During Sunday’s baseball game at AT&T Park in San Francisco (7/12/15), a 10-year-old boy saved his dad from taking a foul ball in the side of the head off the bat of Brandon Crawford.
I’m going to drop a little metaphor here. Pretend I am the kid in this video and YOUR company/business is the Dad.
It’s what I do for a living. Save your business from potential disaster 😉
According to IBM’s 2014 Cyber Security Intelligence Index, over 75 percent of the cyber attacks the company monitored in 2013 targeted the following five industries:
1. Finance and insurance (23.8 percent)
2. Manufacturing (21.7 percent)
3. Information and communication (18.6 percent)
4. Retail and wholesale (6.2 percent)
5. Health and social services (5.8 percent)
Every day, more than 1 million people become victims of cyber crime. Cyber criminals look for the weak spots and then attack, no matter how large or small the organization. Cyber attacks can result directly from deliberate actions of hackers, or attacks can be unintentionally facilitated by employees—for example, if they click on a malicious link.
Check out these 3 reasons why hackers love your small business:
Here’s a good news story: Recently in Fresno, California an unidentified man wearing a Dodgers baseball cap was captured on video rescuing a stranger from a house fire. His name turned out to be Tom Artiaga. Jimmy invited him on the show to reward his good deeds with the help of legendary Dodgers Manager Tommy Lasorda.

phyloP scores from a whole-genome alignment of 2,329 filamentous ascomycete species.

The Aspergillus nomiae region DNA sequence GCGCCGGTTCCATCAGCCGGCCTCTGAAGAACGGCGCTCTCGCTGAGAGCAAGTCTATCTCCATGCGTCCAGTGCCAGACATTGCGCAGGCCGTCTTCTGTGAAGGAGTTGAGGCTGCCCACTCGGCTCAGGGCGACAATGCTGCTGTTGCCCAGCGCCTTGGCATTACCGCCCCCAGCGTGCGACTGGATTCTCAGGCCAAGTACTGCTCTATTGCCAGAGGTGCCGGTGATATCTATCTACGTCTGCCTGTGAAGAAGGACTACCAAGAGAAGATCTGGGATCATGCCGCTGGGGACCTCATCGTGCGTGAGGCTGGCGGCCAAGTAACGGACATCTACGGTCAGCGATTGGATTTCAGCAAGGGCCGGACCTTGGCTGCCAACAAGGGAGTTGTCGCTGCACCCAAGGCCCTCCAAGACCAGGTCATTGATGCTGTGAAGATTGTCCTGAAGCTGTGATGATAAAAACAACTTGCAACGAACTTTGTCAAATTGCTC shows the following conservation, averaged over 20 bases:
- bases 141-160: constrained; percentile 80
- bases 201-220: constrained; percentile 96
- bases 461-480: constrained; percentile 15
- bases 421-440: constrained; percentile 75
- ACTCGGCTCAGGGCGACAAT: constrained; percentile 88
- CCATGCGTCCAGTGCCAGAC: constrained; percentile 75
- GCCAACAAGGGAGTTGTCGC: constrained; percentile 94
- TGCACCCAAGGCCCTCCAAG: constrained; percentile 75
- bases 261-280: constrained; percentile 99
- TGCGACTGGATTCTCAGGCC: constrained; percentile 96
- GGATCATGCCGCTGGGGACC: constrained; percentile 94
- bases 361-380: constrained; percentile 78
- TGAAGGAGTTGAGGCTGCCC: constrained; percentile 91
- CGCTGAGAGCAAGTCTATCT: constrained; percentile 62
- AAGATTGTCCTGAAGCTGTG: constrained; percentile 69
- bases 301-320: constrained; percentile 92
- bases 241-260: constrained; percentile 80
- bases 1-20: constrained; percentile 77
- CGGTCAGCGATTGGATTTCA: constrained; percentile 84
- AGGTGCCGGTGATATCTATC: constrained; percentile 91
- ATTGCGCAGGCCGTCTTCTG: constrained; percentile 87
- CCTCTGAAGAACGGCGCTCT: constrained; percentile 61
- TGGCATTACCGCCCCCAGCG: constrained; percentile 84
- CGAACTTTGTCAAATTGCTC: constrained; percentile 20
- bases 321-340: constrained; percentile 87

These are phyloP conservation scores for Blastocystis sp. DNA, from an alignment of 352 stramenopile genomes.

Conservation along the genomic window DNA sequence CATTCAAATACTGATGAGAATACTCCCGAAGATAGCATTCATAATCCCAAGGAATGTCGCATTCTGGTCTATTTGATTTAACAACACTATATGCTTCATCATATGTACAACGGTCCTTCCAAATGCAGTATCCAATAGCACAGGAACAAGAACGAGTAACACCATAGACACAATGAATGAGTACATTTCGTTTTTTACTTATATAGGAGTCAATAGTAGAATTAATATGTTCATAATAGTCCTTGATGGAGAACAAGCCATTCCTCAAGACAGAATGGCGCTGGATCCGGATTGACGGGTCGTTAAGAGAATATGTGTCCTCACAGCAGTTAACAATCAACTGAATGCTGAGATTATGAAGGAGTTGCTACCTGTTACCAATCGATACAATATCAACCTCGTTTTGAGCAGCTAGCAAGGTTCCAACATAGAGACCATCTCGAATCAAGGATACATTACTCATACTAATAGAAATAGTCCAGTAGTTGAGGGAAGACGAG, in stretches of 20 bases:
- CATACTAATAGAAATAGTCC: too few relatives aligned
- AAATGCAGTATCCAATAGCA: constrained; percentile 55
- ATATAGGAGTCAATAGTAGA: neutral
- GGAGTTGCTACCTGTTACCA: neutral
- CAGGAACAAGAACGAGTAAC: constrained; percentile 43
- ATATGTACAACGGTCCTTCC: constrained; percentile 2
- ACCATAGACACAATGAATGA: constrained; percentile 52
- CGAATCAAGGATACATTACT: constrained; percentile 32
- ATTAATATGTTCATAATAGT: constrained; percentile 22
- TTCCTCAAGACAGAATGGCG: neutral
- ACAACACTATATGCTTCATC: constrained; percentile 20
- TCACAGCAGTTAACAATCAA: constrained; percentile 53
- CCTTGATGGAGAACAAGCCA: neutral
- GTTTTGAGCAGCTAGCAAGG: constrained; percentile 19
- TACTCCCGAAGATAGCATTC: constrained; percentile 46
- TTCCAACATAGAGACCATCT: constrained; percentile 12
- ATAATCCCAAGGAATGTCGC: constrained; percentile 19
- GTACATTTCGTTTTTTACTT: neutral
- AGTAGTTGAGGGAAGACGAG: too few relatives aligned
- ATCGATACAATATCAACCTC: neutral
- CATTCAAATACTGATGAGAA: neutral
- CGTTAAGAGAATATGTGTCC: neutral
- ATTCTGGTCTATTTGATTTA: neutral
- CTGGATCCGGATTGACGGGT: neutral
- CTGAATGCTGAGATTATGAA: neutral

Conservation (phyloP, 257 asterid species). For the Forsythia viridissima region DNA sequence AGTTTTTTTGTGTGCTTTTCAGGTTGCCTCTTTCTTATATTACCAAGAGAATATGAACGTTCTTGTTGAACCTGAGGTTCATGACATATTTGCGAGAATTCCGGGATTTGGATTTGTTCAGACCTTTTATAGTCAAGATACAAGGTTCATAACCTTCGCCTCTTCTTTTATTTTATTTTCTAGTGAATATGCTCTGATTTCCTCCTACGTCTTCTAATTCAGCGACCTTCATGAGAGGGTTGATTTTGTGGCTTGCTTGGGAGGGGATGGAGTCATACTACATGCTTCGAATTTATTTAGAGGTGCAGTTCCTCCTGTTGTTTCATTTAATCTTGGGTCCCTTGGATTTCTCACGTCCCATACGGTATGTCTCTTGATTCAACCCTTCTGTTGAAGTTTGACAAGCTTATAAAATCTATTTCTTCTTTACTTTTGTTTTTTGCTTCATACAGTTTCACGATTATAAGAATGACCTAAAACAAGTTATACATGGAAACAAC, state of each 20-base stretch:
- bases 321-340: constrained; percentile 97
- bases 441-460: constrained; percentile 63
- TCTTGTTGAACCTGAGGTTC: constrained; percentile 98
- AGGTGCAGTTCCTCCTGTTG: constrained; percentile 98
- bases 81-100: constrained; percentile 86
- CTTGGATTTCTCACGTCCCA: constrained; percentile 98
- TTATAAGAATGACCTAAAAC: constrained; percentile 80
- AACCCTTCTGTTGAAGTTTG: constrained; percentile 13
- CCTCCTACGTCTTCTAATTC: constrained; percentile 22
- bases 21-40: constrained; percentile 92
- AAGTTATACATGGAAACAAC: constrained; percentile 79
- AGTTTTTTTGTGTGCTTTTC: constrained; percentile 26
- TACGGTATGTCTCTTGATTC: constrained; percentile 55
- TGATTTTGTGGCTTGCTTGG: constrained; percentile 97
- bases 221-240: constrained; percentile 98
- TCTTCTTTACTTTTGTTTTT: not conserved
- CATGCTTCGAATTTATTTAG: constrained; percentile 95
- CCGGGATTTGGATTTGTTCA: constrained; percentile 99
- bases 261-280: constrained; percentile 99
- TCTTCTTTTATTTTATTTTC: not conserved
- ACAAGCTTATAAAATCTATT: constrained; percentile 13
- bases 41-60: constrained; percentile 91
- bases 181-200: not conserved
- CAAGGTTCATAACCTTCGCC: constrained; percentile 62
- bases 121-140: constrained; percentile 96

Right on Jimmy Kimmel! And even better, the story involved my Dodgers 🙂
The Occupational Safety and Health Administration (OSHA) recently unveiled its top 10 most frequently cited violations at the annual National Safety Council Congress and Expo. The agency reports the leading causes of workplace injuries during its fiscal year (October through September).
The 2014 top 10 list of most frequently cited standards did not change significantly from 2013, with fall protection violations remaining at the top of the list. In fact, the top four most cited violations remained the same. The 2014 top 10 most frequently cited standards are as follows:
- Fall Protection (29 CFR 1926.501)
- Hazard Communication (29 CFR 1910.1200)
- Scaffolding (29 CFR 1926.501)
- Respiratory Protection (29 CFR 1910.134)
- Lockout/Tag out (29 CFR 1910.147)
- Powered Industrial Trucks (29 CFR 1910.178)
- Electrical – Wiring Methods (29 CFR 1910.305)
- Ladders (29 CFR 1926.1053)
- Machine Guarding (29 CFR 1910.212)
- Electrical – General Requirements (29 CFR1910.303)
This is kind of the abbreviated version. If you’re interested in seeing the definitions/explanations of these violations, you can contact me direct and I’ll send.
Travelers Insurance Company has joined the ranks of other major carriers such as The Hartford in writing coverage for technology companies. Travelers Global Technology President Ronda Wescott and Chief Underwriting Officer Mike Thoma provide their perspective:
If you have a Life Science or Software and Information Technology Company and would like a review of your current insurance portfolio, feel free to contact me anytime. I can help market your coverage’s with all the major carriers specializing in this sector.
Some of the most common insurance coverage’s important to the Life Science or Software and Information Technology industry are:
- Commercial General Liability
- Professional Liability (Errors & Omissions)
- Workers’ Compensation
- Commercial Automobile
- Commercial Umbrella/ Excess Liability
- Cyber Liability & First Party Data Privacy Expense
- Directors and Officers Liability (D&O)
- Employment Practices Liability
- Fiduciary Liability
- Kidnap and Ransom